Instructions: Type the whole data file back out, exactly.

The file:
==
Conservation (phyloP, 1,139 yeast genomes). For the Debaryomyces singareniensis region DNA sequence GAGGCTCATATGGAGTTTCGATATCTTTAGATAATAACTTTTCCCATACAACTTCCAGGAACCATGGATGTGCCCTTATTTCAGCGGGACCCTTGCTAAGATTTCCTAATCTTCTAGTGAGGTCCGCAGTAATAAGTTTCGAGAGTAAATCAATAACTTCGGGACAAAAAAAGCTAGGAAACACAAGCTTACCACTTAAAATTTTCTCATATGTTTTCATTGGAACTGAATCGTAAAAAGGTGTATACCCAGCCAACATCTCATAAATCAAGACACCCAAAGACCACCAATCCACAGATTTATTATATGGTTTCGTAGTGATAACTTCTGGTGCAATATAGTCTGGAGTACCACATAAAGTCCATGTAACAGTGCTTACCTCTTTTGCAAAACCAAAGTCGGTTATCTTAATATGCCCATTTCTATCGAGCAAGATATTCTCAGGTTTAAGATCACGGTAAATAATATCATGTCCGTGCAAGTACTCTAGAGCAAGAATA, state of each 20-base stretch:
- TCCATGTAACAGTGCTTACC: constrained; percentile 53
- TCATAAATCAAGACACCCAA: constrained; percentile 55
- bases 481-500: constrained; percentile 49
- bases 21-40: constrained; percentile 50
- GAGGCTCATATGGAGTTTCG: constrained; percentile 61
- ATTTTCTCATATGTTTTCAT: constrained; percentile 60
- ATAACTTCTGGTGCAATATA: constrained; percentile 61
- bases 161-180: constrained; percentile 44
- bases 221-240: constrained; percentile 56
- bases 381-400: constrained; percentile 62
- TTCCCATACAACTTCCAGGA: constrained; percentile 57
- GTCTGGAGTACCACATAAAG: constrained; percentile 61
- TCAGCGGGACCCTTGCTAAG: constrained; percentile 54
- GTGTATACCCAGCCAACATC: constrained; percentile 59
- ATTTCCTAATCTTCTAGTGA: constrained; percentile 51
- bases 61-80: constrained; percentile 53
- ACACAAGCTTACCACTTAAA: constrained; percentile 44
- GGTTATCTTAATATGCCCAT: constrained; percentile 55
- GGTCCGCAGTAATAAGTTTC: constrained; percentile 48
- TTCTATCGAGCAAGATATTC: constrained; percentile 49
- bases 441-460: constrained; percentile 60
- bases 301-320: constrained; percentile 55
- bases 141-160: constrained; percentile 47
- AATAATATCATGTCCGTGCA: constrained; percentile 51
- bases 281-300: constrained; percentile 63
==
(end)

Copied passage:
Conservation (phyloP, 1,139 yeast genomes). For the Debaryomyces singareniensis region DNA sequence GAGGCTCATATGGAGTTTCGATATCTTTAGATAATAACTTTTCCCATACAACTTCCAGGAACCATGGATGTGCCCTTATTTCAGCGGGACCCTTGCTAAGATTTCCTAATCTTCTAGTGAGGTCCGCAGTAATAAGTTTCGAGAGTAAATCAATAACTTCGGGACAAAAAAAGCTAGGAAACACAAGCTTACCACTTAAAATTTTCTCATATGTTTTCATTGGAACTGAATCGTAAAAAGGTGTATACCCAGCCAACATCTCATAAATCAAGACACCCAAAGACCACCAATCCACAGATTTATTATATGGTTTCGTAGTGATAACTTCTGGTGCAATATAGTCTGGAGTACCACATAAAGTCCATGTAACAGTGCTTACCTCTTTTGCAAAACCAAAGTCGGTTATCTTAATATGCCCATTTCTATCGAGCAAGATATTCTCAGGTTTAAGATCACGGTAAATAATATCATGTCCGTGCAAGTACTCTAGAGCAAGAATA, state of each 20-base stretch:
- TCCATGTAACAGTGCTTACC: constrained; percentile 53
- TCATAAATCAAGACACCCAA: constrained; percentile 55
- bases 481-500: constrained; percentile 49
- bases 21-40: constrained; percentile 50
- GAGGCTCATATGGAGTTTCG: constrained; percentile 61
- ATTTTCTCATATGTTTTCAT: constrained; percentile 60
- ATAACTTCTGGTGCAATATA: constrained; percentile 61
- bases 161-180: constrained; percentile 44
- bases 221-240: constrained; percentile 56
- bases 381-400: constrained; percentile 62
- TTCCCATACAACTTCCAGGA: constrained; percentile 57
- GTCTGGAGTACCACATAAAG: constrained; percentile 61
- TCAGCGGGACCCTTGCTAAG: constrained; percentile 54
- GTGTATACCCAGCCAACATC: constrained; percentile 59
- ATTTCCTAATCTTCTAGTGA: constrained; percentile 51
- bases 61-80: constrained; percentile 53
- ACACAAGCTTACCACTTAAA: constrained; percentile 44
- GGTTATCTTAATATGCCCAT: constrained; percentile 55
- GGTCCGCAGTAATAAGTTTC: constrained; percentile 48
- TTCTATCGAGCAAGATATTC: constrained; percentile 49
- bases 441-460: constrained; percentile 60
- bases 301-320: constrained; percentile 55
- bases 141-160: constrained; percentile 47
- AATAATATCATGTCCGTGCA: constrained; percentile 51
- bases 281-300: constrained; percentile 63